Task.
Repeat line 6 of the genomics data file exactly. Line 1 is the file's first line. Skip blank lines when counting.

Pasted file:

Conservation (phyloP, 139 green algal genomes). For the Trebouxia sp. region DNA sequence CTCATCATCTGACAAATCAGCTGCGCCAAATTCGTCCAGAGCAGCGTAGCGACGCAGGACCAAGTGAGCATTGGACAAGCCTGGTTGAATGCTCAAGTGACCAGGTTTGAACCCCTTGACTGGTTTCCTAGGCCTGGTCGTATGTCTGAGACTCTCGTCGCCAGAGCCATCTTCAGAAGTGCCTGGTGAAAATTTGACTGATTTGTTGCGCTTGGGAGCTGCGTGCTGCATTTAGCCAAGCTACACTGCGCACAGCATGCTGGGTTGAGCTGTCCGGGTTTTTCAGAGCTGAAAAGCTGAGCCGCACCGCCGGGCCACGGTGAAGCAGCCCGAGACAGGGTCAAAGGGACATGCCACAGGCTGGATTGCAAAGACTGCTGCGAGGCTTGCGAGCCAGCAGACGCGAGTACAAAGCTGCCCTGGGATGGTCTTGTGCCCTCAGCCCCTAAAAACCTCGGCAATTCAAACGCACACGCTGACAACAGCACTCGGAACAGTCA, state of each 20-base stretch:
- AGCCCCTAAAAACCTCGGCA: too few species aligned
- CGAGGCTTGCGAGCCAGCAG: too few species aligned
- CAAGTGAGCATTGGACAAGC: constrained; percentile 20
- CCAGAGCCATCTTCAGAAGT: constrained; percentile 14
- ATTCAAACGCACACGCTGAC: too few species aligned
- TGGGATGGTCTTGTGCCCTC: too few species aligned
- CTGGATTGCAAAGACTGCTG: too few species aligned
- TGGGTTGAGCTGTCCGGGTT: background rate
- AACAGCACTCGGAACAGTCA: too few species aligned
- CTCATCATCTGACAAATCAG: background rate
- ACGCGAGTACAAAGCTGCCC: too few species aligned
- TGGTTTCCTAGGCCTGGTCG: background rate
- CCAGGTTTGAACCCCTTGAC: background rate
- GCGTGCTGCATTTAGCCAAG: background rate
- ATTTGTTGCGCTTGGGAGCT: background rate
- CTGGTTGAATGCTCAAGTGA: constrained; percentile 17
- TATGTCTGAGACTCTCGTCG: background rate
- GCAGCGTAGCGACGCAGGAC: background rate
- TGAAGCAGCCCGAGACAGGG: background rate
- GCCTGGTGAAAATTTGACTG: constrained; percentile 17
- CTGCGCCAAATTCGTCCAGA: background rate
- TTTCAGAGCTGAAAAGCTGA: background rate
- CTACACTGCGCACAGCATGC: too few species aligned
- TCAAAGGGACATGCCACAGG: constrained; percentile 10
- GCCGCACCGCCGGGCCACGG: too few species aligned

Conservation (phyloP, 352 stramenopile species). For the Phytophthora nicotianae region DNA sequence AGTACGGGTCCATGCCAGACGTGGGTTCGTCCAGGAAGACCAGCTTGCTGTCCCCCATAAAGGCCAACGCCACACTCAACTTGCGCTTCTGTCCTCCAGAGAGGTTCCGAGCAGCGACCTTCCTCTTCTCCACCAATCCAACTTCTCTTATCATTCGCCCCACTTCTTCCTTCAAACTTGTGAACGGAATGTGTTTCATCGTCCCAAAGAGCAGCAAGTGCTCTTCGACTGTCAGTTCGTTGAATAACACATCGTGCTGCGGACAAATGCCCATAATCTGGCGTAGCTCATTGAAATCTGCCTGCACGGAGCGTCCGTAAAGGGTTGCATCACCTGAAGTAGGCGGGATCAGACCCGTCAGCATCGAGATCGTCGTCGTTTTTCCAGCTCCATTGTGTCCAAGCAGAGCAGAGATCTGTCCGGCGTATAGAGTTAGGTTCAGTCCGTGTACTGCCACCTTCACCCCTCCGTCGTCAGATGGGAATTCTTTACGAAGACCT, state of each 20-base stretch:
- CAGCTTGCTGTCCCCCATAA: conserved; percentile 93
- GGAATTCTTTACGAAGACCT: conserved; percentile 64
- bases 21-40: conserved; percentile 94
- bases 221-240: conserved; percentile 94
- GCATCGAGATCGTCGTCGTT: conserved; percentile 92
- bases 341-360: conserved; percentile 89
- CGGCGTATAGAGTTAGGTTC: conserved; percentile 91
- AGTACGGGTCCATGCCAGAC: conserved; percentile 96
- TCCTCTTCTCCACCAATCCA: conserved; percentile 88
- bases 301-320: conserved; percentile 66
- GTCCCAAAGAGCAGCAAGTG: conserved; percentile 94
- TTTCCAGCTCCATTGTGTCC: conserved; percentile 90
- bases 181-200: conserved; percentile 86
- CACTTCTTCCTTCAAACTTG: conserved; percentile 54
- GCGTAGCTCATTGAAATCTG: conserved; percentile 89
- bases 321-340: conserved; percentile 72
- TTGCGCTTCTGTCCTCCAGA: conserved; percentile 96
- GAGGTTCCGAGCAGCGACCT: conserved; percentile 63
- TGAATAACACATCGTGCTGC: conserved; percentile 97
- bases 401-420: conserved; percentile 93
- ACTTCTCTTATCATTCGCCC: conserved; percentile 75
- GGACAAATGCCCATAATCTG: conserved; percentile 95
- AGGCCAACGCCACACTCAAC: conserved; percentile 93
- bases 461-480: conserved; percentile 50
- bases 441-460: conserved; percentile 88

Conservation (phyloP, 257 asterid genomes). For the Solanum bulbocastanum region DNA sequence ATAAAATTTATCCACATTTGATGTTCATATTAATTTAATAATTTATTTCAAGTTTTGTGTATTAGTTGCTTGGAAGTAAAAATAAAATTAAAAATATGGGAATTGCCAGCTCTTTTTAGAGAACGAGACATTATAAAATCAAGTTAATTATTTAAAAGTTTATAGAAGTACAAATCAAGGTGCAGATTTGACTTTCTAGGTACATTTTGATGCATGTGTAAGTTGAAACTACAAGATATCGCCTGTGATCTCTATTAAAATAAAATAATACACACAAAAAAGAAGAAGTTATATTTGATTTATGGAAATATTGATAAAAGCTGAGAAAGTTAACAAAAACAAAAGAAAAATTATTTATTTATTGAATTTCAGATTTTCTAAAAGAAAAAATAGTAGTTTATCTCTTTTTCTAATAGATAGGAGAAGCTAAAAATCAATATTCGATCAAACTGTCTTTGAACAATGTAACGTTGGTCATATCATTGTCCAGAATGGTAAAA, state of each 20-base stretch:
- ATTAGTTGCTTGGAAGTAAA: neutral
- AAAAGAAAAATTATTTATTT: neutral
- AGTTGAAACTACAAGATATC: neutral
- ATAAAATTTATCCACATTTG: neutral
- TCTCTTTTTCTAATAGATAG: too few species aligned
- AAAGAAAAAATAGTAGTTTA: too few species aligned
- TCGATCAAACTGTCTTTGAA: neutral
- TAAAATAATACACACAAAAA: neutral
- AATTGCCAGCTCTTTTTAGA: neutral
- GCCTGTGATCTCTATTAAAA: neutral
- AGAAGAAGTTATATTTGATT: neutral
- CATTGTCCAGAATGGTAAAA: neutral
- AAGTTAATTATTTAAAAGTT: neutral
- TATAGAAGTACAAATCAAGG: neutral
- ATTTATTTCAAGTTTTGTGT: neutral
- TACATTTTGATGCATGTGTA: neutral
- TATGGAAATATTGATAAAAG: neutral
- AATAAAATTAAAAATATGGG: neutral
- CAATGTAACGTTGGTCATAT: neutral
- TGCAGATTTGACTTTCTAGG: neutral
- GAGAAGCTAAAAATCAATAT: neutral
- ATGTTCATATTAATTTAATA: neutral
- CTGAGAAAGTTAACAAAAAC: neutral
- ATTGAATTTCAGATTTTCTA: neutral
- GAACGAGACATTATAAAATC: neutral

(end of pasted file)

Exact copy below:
- ATTCAAACGCACACGCTGAC: too few species aligned